Once we actually got to the village, we trudged up to the Monastery. The Monastery was founded in 976, and then further developed in the 12th century. In 1996, Haghpat, along with Sanahin Monastery, were deemed UNESCO World Heritage sites. The landscape was breathtaking, with the surrounding mountains covered in clouds like a comfortable, soft blanket. We were also the only tourists there, a welcome break from the overcrowded tourist meccas of Rome and other western European cities.

Haghpat monastery in Armenia
Monastery grounds

Debed Canyon as seen from Haghpat monastery in Armenia
Debed Canyon

When I stepped into a part of the church, a small bird flew right at me, prompting me to run around in circles and scream “ACK! This goddamn bird is trying to attack me!” The bird continued to fly after me, and then proceeded to attach itself to my backpack. I ended up carrying around that bird for the entire tour of the monastery, which lasted about 45 minutes. A little girl that lived in the village guided us around for most of the time. Her grandfather was the caretaker of the monastery, and explained much of the history of the buildings to our guide in Armenian, who then translated it to us in English.

My newfound friend

Haghpat monastery in Armenia
Messing around

Khachkars at the Haghpat monastery in Armenia
Khachkars – Armenian carved memorial stones

Haghpat monastery in Armenia
The girl who showed us around the monastery

After we finished touring the monastery, the question presented itself: how exactly were we going to get down the mountain to our van? An Armenian family approached our guide and explained that our driver had flagged them down, and they offered to give us a ride back to our van. When they first approached us, I was a bit perplexed. They were Armenian, and speaking to our guide in Armenian, but looked like they had just stepped out of an episode of the O.C. (not that I actually watch that show…their wardrobe and mannerisms were just thoroughly Californian, ya know what I mean?) The mother turned to us, and asked in English where we were from. “Well I’m from California,” I replied, and they mentioned that they were from Los Angeles. Ah, it all became clear then. Diaspora. We crammed into their van, and they dropped us off at our van halfway down the mountain. Our driver said he thought the van would be OK, but we ended up having to coast down the mountain in neutral. When we got to the bottom, and turned onto the main road, we came to a complete stop. Car fixed, indeed!

We needed to kill some time while we waited for our driver’s friend to pick us up, so we trudged down the highway in search of a restaurant. We finally came across a roadside café nestled amongst abandoned gas stations and auto repair shops. The owner of the café led us around to the back, and into a small room with a table and chairs, and crackling speakers on the wall that blared horrible Russian pop music. She asked us what we wanted to eat, and we inquired if there was a menu. There wasn’t, as it simply served “khoravats” – Armenian barbecue. Our choices were pork or lamb, and how many kilograms did we want, by the way? We opted for a kilogram of each, along with grilled vegetables, lavash, yogurt, and, at my suggestion, a bottle of vodka. The food was plentiful and incredibly tasty. I was a little wary at first, as I’ve had far too many bad experiences with sidewalk or roadside food in Eastern Europe, but it was delicious and certainly a great way to waste a few hours. Anyways, I figured the vodka would kill off any parasites that might be lurking around. We ended our meal with a sweet Armenian coffee and a huge platter of watermelon. All together, each person paid less than $5.

Walking in Debed Canyon in Armenia after our car broke down
There’s gotta be a Taco Bell somewhere around here

Restaurant in Debed Canyon in Armenia
Ah, finally, a place to eat

Restaurant in Debed Canyon in Armenia
Our own private dining room in the back

Abandoned repair shop in Debed Canyon in Armenia
Too bad the auto-repair shop next door wasn’t open…I guess we were a decade or two too late

Khorovats at a restaurant in Debed Canyon in Armenia
Khoravats! Delicious

Vodka from a restaurant in Debed Canyon in Armenia
Vodka for lunch

Fifteen minutes after we left the restaurant, (again coasting in neutral and occasionally accelerating on the gas pedal of our dying vehicle), our new driver came to the rescue in his Soviet made Volga. Ah, the ever reliable Volga. The kitschy 70s era flowered upholstery looks like it came from your grandmother’s house, and the car’s interior may have an overpowering scent of gasoline, but the Volga will always get you where you need to go. Our first driver was a very cautious young fellow, but this new guy, an older man, drove quickly through the pothole plagued roads, swerving to avoid the occasional pig or cow. We had nothing else to do but sit in abject terror and watch as the cross necklace sitting on the dashboard swung wildly from side to side.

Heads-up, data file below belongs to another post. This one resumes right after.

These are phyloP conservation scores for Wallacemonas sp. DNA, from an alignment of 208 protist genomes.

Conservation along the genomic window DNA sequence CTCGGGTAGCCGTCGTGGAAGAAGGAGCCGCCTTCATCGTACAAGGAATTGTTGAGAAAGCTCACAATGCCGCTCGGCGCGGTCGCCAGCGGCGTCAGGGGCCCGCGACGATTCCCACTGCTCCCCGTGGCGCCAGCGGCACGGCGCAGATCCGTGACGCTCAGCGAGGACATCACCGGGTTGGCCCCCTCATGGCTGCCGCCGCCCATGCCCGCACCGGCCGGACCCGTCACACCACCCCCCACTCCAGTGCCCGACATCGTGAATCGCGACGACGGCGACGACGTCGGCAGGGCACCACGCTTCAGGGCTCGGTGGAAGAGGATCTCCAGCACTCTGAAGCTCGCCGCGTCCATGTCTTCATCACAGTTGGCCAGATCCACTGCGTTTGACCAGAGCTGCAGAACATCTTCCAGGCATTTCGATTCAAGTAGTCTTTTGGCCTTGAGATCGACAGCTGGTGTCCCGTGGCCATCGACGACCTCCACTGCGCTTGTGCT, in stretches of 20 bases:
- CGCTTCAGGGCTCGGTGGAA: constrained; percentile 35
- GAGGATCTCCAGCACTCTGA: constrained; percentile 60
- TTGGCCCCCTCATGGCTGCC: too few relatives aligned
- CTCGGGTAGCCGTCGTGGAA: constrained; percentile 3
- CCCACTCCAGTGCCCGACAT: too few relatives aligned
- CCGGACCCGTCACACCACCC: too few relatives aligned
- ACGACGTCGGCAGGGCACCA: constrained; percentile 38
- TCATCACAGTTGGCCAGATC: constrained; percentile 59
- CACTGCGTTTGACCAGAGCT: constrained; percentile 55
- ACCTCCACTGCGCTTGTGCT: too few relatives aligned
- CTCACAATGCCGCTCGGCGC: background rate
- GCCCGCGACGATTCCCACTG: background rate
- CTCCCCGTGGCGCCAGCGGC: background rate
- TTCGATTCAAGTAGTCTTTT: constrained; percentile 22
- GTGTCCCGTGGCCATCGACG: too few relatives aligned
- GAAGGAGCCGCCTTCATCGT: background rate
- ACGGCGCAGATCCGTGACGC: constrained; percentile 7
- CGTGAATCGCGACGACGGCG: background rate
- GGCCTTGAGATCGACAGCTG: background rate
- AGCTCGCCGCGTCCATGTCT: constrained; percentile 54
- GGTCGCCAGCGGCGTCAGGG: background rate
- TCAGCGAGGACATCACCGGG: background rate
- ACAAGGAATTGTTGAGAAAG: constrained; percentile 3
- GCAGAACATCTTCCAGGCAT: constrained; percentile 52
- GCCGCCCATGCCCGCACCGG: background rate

Volga car in Debed Canyon in Armenia
Soviet Volga to the rescue

We finally arrived at Sanahin Monastery, the second and final monastery we would be visiting that day (which was quickly turning into night). Built in 928, “Sanahin” means “older than that one”, in reference to the monastery in Haghpat. Much like Haghpat, it was deserted, but of the two monasteries, I preferred Haghpat, as the view was much more beautiful. We didn’t spend as much time at this monastery, though, because we still had a long drive ahead of us.

Sanahin Monastery in Armenia
Sanahin Monastery

Sanahin Monastery in Armenia

We eventually got back to Yerevan around midnight, five hours past schedule. That night, we were supposed to have dinner with Taline, Liz and their friends, as a sort of “welcome to Yerevan” dinner, but due to the vehicle troubles, we missed our own damn welcome dinner. We met up with Liz, Taline and their friends at a bowling alley, where I totally schooled Crystal in air hockey.

(Wow, that was an incredibly long post. The next one won’t be as long. Coming up: We actually see stuff in Yerevan…and get totally wasted at our rescheduled welcome dinner)

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4 Responses to The South Caucasus: Bribes, monasteries, and a broken down van

  1. From Cincysundevil:

    I love these posts where you put up pictures and narrate. I feel like I’m living vicariously through you! Good stuff!!

    Posted on August 2, 2006 at 3:43 pm #
  2. From shill:

    Thanks for the write up on your trip. I very much enjoyed it!!! Excellent pics and ineresting story!!

    Posted on April 20, 2011 at 11:32 am #


  1. Armenia: Avoiding massive potholes in a Soviet-era Volga | At Home In The Wasteland - August 2, 2009

    […] to the Haghpat and Sanahin Monasteries in northeast Armenia, about a three hour drive from Yerevan. Unfortunately, the Ford minivan we were riding in broke down shortly before arriving at the first mo…. Our driver had somehow managed to enlist the help of one of his friends, and we soon found […]

  2. 2006 Year in Review Extravaganza!!!!!!!! (with photos!) | At Home In The Wasteland Travel Blog - September 17, 2011

    […] Laura and I boarded a British Airways 747 to visit Liz and Taline, who were working in Yerevan. We visited some monasteries, drank too much vodka, and argued with taxi drivers in Armenia, and then drove to Tbilisi to gorge […]